A person may feel mild discomfort in the rectum or stomach area after a colonoscopy. However, people usually receive sedation or general anesthesia before a colonoscopy, so they will likely feel no pain.

The United States Preventive Services Task Force recommends colon cancer screenings, including colonoscopy, beginning at age 45 years. People who are at high risk may wish to start screening earlier than this.

This article takes a closer look at the colonoscopy procedure, how it may be painful or uncomfortable, and options for pain prevention.

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Fear of pain and embarrassment before a colonoscopy is common, and it may even deter people from seeking this potentially life-saving screening test.

Most colonoscopies in the U.S. happen when a person is sedated or under general anesthesia. In both scenarios, a person will feel no pain during the procedure. This is the case even when a person chooses to be awake during a colonoscopy.

A 2018 study involving 22,725 people who returned colonoscopy questionnaires reports that most did not mention experiencing pain.

A colonoscopy is a procedure to look for cancerous growths and polyps in the colon, which is the longest portion of the large intestine.

Before the procedure, a person lies on a table, usually in a hospital gown that is open at the back. An anesthesiologist or anesthetist inserts a needle into a vein in the hand or arm and injects medication to help relax the person and prevent pain. If a person receives a general anesthetic, this medication will put them completely to sleep.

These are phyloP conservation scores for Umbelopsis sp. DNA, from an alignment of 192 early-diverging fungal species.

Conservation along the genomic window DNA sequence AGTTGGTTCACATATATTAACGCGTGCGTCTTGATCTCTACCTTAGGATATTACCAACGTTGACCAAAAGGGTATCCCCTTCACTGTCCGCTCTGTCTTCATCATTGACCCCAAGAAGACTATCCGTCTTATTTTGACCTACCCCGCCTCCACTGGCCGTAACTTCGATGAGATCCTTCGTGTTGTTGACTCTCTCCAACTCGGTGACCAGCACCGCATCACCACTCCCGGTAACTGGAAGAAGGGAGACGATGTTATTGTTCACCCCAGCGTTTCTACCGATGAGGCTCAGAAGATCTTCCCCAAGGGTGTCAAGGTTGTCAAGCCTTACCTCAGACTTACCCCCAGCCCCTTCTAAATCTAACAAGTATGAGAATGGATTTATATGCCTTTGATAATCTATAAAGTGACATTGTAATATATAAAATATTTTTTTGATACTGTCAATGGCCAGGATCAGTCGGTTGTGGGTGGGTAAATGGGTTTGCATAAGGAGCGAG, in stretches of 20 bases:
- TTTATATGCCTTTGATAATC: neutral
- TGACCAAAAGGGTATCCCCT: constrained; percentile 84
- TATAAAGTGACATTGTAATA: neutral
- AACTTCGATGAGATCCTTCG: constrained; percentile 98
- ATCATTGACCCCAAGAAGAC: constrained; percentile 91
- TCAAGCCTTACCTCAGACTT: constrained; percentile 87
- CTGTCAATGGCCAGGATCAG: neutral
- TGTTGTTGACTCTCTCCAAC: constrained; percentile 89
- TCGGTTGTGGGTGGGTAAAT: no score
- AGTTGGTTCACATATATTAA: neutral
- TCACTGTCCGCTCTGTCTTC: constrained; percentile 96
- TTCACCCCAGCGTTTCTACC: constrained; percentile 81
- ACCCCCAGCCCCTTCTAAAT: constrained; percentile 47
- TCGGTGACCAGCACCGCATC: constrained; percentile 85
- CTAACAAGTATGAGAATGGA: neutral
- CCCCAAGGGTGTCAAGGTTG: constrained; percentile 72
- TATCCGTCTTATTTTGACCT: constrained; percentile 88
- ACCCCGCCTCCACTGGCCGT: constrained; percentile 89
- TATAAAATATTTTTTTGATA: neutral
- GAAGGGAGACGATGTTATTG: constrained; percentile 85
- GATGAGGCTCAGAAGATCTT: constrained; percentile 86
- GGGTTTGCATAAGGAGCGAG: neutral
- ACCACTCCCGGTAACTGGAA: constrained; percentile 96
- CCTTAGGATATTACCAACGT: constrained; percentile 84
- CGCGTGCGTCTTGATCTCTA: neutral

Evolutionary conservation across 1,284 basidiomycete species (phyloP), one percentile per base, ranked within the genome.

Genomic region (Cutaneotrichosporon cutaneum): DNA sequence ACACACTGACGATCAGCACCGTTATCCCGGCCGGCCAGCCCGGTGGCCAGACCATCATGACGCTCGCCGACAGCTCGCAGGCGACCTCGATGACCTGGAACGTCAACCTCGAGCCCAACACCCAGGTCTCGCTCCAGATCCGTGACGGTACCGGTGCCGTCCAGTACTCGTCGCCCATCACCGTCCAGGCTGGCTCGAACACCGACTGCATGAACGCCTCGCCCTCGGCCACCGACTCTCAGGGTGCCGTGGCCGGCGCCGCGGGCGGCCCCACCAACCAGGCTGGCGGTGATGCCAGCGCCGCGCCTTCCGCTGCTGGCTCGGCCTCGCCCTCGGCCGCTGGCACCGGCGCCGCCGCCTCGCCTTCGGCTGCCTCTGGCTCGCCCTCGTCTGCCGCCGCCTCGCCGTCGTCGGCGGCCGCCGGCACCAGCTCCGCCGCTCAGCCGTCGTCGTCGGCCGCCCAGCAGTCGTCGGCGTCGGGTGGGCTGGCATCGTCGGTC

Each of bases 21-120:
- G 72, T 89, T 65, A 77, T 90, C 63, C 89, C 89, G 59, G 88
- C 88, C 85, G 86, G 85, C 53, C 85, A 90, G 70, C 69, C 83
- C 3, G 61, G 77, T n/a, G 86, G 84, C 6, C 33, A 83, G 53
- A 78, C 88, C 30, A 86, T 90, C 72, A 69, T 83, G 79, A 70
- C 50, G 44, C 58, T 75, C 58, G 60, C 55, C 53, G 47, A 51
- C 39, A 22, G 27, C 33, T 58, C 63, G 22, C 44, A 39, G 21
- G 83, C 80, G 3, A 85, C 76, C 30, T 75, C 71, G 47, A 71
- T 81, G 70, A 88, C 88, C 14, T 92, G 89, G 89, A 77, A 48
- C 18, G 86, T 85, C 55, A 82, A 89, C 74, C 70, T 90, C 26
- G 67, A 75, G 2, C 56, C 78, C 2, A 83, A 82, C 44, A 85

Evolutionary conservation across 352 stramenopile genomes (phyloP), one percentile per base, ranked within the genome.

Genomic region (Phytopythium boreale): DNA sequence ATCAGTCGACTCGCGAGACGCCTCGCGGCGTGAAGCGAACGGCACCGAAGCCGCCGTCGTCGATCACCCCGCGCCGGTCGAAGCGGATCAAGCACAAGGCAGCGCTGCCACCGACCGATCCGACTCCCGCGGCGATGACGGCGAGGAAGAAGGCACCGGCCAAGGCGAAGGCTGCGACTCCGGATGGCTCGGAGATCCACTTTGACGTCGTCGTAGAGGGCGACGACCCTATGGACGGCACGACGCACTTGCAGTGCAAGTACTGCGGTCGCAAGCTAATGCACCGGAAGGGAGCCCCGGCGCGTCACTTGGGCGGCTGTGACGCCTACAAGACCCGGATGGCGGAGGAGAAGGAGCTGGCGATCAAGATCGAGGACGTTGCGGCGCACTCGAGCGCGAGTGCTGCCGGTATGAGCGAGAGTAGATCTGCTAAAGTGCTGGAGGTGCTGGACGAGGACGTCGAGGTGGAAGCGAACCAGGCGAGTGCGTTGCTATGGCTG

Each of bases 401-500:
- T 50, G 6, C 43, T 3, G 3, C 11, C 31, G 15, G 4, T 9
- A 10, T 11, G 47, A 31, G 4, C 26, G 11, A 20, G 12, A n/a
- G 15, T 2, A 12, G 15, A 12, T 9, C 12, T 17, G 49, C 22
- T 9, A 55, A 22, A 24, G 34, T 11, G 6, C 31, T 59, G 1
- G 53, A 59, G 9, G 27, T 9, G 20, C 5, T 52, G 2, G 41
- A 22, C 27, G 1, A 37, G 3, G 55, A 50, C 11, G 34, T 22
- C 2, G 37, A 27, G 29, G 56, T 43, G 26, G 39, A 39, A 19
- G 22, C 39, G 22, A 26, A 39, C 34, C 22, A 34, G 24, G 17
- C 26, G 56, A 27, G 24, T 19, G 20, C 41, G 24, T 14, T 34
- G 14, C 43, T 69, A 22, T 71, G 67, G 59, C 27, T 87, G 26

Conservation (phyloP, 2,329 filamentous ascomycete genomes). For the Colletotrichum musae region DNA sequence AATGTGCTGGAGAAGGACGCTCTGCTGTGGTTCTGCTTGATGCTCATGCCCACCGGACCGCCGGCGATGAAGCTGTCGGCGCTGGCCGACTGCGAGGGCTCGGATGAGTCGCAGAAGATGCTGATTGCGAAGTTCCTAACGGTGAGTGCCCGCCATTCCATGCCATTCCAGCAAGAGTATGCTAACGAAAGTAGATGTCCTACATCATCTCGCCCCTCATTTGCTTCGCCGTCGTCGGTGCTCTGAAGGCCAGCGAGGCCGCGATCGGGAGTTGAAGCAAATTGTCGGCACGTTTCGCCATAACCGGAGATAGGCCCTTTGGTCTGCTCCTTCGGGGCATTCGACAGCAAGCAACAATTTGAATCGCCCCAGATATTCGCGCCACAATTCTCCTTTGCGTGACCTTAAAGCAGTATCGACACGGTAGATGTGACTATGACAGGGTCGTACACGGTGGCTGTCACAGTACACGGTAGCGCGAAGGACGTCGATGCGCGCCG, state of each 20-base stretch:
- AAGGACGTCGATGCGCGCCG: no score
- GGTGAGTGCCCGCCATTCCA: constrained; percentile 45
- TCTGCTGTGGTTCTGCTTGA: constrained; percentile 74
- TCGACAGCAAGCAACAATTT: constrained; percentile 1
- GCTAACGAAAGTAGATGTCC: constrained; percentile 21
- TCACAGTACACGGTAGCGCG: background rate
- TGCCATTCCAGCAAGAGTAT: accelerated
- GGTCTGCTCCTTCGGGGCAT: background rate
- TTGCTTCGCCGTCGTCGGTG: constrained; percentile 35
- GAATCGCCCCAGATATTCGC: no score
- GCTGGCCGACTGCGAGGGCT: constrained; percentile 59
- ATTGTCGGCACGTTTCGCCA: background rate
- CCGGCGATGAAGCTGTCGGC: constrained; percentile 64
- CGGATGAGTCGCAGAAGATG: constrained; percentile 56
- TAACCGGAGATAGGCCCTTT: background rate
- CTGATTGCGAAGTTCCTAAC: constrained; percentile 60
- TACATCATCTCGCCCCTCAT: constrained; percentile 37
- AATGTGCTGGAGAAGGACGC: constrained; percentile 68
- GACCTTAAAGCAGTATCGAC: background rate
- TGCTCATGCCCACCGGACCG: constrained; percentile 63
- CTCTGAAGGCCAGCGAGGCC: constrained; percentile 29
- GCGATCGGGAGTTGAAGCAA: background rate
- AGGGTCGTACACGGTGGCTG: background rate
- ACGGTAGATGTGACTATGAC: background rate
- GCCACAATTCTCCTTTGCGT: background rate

During the procedure, a doctor inserts a long, flexible tube called a colonoscope in through the anus and rectum to access the colon.

There is a camera at the end of the tube to help the doctor see the colon. The doctor also inserts air into the colon to expand it and make it easier to see any unusual growths.

The procedure usually takes 30–60 minutes. If a doctor sees polyps or other growths in the colon, they may remove them and send them to a laboratory for further testing. This means that a colonoscopy can both test for and sometimes treat harmful growths in the colon.

In most cases, a person needs to prepare for the procedure a day or two in advance by taking laxatives and changing their diet to clean out the intestines. This ensures that a doctor can easily see the inside of the intestines.